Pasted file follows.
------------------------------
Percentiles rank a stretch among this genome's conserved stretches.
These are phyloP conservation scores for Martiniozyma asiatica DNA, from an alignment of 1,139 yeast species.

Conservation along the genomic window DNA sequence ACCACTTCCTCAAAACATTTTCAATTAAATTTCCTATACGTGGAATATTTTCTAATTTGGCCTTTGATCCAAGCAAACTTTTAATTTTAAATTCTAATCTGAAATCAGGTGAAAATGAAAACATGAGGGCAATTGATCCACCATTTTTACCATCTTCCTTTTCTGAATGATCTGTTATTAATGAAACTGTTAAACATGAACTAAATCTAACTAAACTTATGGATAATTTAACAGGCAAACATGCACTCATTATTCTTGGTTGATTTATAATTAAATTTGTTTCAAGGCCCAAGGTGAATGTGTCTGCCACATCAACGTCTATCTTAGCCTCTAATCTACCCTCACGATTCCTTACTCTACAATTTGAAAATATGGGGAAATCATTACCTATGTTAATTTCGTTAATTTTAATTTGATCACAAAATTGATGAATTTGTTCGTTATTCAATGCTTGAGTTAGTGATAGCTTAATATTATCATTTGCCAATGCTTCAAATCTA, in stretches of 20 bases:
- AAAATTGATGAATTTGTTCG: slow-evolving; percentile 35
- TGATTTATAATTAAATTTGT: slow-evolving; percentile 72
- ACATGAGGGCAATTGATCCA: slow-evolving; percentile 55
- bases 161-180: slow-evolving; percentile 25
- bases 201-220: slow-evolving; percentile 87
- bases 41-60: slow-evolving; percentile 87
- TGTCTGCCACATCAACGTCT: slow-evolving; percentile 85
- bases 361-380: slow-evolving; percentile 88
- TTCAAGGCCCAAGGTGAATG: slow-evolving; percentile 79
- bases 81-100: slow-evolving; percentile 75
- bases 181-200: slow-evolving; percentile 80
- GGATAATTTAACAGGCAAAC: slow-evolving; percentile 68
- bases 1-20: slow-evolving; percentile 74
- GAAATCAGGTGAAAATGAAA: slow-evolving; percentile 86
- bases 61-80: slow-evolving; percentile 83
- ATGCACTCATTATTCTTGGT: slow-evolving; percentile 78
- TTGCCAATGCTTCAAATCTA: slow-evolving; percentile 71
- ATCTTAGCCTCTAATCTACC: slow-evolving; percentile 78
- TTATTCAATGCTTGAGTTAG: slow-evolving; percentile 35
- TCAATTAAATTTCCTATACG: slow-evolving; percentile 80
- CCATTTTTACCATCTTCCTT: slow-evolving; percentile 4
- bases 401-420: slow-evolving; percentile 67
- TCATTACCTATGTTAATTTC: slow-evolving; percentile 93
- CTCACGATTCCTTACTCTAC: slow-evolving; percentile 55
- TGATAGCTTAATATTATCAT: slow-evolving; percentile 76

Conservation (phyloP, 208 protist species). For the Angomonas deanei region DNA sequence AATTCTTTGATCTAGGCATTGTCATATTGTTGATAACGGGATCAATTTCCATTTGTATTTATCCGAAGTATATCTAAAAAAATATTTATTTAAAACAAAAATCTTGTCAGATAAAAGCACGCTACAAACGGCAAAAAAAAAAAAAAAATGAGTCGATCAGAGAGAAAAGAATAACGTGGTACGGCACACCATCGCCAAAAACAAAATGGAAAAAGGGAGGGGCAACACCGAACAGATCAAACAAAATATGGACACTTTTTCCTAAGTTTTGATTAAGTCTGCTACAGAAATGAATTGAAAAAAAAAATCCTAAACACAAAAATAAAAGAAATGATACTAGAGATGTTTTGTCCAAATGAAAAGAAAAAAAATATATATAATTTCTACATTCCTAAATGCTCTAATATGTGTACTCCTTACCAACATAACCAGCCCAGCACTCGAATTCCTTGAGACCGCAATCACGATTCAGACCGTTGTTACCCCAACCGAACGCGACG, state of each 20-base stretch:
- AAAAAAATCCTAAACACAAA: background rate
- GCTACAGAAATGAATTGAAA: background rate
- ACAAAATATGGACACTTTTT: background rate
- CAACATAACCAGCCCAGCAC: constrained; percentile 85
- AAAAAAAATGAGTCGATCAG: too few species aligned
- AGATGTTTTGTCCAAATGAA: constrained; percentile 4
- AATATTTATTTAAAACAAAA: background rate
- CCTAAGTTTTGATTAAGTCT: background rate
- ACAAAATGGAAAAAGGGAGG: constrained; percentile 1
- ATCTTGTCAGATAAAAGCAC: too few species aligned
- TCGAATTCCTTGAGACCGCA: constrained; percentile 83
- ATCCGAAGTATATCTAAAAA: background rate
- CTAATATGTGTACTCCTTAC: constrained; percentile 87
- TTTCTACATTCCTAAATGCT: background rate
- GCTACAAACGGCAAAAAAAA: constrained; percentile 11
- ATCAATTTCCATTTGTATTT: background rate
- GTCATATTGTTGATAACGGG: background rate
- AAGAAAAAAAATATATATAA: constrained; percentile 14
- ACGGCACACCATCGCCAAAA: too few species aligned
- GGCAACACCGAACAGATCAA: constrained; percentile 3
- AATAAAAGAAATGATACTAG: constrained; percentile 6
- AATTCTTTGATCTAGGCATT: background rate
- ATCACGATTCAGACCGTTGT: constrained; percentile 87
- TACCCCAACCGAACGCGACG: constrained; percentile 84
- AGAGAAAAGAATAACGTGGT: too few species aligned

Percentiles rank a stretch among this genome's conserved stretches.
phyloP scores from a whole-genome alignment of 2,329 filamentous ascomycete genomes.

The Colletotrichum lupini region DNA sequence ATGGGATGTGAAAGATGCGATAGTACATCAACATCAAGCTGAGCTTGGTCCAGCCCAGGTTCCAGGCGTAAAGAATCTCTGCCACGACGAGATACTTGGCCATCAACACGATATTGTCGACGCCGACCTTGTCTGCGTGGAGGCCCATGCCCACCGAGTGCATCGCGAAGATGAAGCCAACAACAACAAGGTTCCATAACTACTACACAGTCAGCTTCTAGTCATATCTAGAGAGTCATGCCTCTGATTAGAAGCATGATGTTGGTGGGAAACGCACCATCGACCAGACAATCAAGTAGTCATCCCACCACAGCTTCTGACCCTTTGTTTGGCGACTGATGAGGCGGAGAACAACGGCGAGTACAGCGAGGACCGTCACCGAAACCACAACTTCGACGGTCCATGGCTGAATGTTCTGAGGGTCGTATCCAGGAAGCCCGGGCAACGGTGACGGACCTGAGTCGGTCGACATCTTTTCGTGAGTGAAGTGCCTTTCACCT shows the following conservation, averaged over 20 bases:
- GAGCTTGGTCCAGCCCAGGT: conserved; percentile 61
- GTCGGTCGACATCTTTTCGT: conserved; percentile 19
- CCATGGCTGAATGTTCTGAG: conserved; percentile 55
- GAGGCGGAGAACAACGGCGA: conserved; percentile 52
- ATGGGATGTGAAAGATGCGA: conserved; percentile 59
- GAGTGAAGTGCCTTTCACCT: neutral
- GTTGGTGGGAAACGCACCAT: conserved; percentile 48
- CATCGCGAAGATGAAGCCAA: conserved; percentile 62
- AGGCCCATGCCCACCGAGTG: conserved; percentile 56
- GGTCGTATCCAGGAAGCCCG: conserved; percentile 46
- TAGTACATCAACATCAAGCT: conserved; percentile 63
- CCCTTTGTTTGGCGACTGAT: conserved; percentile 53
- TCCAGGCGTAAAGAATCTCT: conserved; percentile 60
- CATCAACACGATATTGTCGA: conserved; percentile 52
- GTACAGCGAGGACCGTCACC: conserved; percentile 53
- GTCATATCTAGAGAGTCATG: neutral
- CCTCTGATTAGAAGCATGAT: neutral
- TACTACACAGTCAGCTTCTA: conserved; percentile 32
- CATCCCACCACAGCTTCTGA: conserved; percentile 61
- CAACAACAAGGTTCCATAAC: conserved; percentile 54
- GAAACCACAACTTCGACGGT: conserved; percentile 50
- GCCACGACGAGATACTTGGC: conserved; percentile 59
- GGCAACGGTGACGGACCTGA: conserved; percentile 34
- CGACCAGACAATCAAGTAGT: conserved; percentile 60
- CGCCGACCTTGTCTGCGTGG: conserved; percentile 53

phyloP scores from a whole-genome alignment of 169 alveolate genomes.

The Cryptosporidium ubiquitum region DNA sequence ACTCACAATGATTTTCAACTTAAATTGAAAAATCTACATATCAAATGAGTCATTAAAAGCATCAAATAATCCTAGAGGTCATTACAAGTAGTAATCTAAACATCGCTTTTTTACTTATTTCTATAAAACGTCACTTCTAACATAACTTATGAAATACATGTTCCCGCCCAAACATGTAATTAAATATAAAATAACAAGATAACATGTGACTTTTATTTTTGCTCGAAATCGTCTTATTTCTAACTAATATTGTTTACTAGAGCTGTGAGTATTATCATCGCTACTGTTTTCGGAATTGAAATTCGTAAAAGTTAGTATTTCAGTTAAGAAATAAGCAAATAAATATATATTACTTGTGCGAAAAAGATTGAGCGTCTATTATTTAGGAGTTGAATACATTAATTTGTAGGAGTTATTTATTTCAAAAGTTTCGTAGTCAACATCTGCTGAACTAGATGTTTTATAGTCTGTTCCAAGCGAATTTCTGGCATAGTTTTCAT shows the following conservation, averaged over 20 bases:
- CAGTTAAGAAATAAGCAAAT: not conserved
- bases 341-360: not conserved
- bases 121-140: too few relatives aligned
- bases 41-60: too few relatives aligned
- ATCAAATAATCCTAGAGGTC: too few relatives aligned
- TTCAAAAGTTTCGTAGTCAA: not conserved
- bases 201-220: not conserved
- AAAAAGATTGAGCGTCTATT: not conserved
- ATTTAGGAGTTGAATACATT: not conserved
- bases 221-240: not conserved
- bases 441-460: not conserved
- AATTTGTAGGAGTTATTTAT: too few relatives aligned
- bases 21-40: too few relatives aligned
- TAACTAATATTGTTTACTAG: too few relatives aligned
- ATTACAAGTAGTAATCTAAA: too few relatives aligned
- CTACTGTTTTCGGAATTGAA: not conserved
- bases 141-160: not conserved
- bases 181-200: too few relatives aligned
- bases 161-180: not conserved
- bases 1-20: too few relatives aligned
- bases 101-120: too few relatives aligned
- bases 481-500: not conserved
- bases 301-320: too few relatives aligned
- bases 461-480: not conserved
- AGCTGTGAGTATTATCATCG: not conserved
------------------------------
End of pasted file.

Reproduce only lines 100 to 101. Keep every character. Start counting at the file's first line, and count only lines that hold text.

- CTACTGTTTTCGGAATTGAA: not conserved
- bases 141-160: not conserved